Euro 2020 Special
 

Premier League clubs dominate rich list

An annual survey, published by the financial consultancy group Deloitte, has revealed that more than half of the richest football clubs in the world, measured by revenues, come from the Premier League.

Based on the 2021/2022 season alone, 11 of the top 20 clubs by this yardstick, come from the Premier League.

Overall, revenues for this group of teams showed a 13% increase over the previous year, reflecting the effect of the return of fans to grounds after restrictions imposed during the Covid pandemic were eased.

The top 20 clubs earned £7.9 billion in revenues.

 

Manchester City top the list

The top earning side were Manchester City, who earned revenues of £619 million across the season.

They maintained their position ahead of Real Madrid, whilst Liverpool rose four places to third on the list. Following them were Manchester United and Paris-Saint Germain.

Rounding out the top ten were Barcelona, Bayern Munich and London rivals, Chelsea, Tottenham Hotspur, and Arsenal.

Other Premier League representation

Observers might be surprised to see West Ham United at 15th on the list, whilst Leicester City, Leeds United, Everton and Newcastle United are all included.

 

The power of the Premier League

The Premier League is by far the most watched domestic league in the world, with a global fan base of billions, who tune in to watch matches very week in virtually every country on the planet. That has enabled them to strike television deals which far outstrip what other leagues are able to earn in terms of media rights.

They are also able to earn large sums in terms of commercial revenues, with lucrative sponsorship deals, endorsements, and tie-in with sportswear manufacturers.

And, with most Premier League clubs regularly selling out matches, every home game is a money spinner for them.

And that is before tapping into the riches available through European football.

Arguably, one of its biggest appeals is its competitive nature. Whereas most leagues tend to be dominated by one team – Bayern Munich, for example, have won the Bundesliga the last ten seasons – in the Premier League any side can beat another on its day.

 

Appeal to foreign owners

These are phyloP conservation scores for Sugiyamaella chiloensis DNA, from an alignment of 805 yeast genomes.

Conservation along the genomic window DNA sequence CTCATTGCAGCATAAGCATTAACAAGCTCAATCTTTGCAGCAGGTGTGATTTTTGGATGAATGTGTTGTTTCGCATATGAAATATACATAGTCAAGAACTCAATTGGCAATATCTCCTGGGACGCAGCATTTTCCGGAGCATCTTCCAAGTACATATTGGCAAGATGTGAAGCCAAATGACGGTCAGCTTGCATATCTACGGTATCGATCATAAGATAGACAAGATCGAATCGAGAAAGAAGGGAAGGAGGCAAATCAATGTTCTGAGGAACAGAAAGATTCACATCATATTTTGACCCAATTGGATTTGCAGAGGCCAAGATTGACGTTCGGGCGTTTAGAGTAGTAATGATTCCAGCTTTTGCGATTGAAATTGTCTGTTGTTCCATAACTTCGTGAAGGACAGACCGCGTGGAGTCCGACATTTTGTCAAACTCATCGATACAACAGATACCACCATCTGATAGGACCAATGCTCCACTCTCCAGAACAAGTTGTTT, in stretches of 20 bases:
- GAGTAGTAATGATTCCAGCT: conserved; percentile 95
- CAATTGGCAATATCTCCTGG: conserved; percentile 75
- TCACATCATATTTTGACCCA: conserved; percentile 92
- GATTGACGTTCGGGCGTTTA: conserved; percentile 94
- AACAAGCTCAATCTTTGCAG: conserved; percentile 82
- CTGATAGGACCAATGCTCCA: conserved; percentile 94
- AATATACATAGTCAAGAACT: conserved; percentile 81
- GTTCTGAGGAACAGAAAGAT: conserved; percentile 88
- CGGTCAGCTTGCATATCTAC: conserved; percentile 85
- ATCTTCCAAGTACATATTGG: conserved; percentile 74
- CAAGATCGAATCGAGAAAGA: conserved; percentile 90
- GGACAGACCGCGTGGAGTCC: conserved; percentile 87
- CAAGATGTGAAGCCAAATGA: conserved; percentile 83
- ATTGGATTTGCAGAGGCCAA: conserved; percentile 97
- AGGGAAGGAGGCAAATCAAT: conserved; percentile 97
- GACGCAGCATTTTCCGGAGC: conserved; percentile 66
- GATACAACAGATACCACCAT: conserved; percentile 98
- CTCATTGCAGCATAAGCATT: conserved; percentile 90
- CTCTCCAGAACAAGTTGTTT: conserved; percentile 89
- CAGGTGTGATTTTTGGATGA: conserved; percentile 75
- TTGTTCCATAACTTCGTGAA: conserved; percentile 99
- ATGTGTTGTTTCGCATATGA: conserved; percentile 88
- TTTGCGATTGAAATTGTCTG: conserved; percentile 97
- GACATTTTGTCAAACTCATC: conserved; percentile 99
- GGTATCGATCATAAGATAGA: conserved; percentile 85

The vast sums that Premier League teams can earn in revenues helps explain its appeal to foreign owners.

That was illustrated last year, when a consortium led by the American Todd Boehly, paid £4.25 bn. To take over Chelsea after the previous owner Roman Abramovich was forced to give up his shares following the Russian invasion of Ukraine.

And it is why, with both Manchester United and Liverpool now both potentially up for sale, that figure could well be exceeded in the course of this year.

It also explains why just getting into the Premier League can be a major boost to club finances.

The play-off match to decide the third promotion candidate from the Championship each year is not described as the “richest game in football” for no good reason.

Revenues are not the only criteria

Revenues are not the only criteria for a club’s wealth though. It is important to look at the ownership model and how much they are willing to invest in the club.

For example, whilst Newcastle are only 20th on this list, they are now potentially the richest club in the world following their takeover by a Saudi backed consortium in 2021.

And both Manchester City and PSG are backed by wealthy Middle Eastern sovereign wealth funds as well.

 

Revenue is not the same as profitability

Revenue does not always equate to profitability either.

Barcelona may have generated £540 million in revenues in the year in question but that did not prevent the club from going technically bankrupt, the result of years of poor investment decisions both on and off the pitch.

Similarly, Juventus may be the 11th richest club according to this list, but they posted record losses last year and face a range of potential sanctions, which could include a points deduction or being thrown out of Serie A altogether, if found guilty of charges of false accounting.

 

The pandemic

FIFA estimated that football globally lost in excess of £11 billion globally during the pandemic, the result of having to play behind closed doors for over a year, and the consequent restructuring of TV deals.

These figures indicate that it is now bouncing back, but there are still clubs burdened by debt from that period, and it may take the industry several years to fully recover.

 

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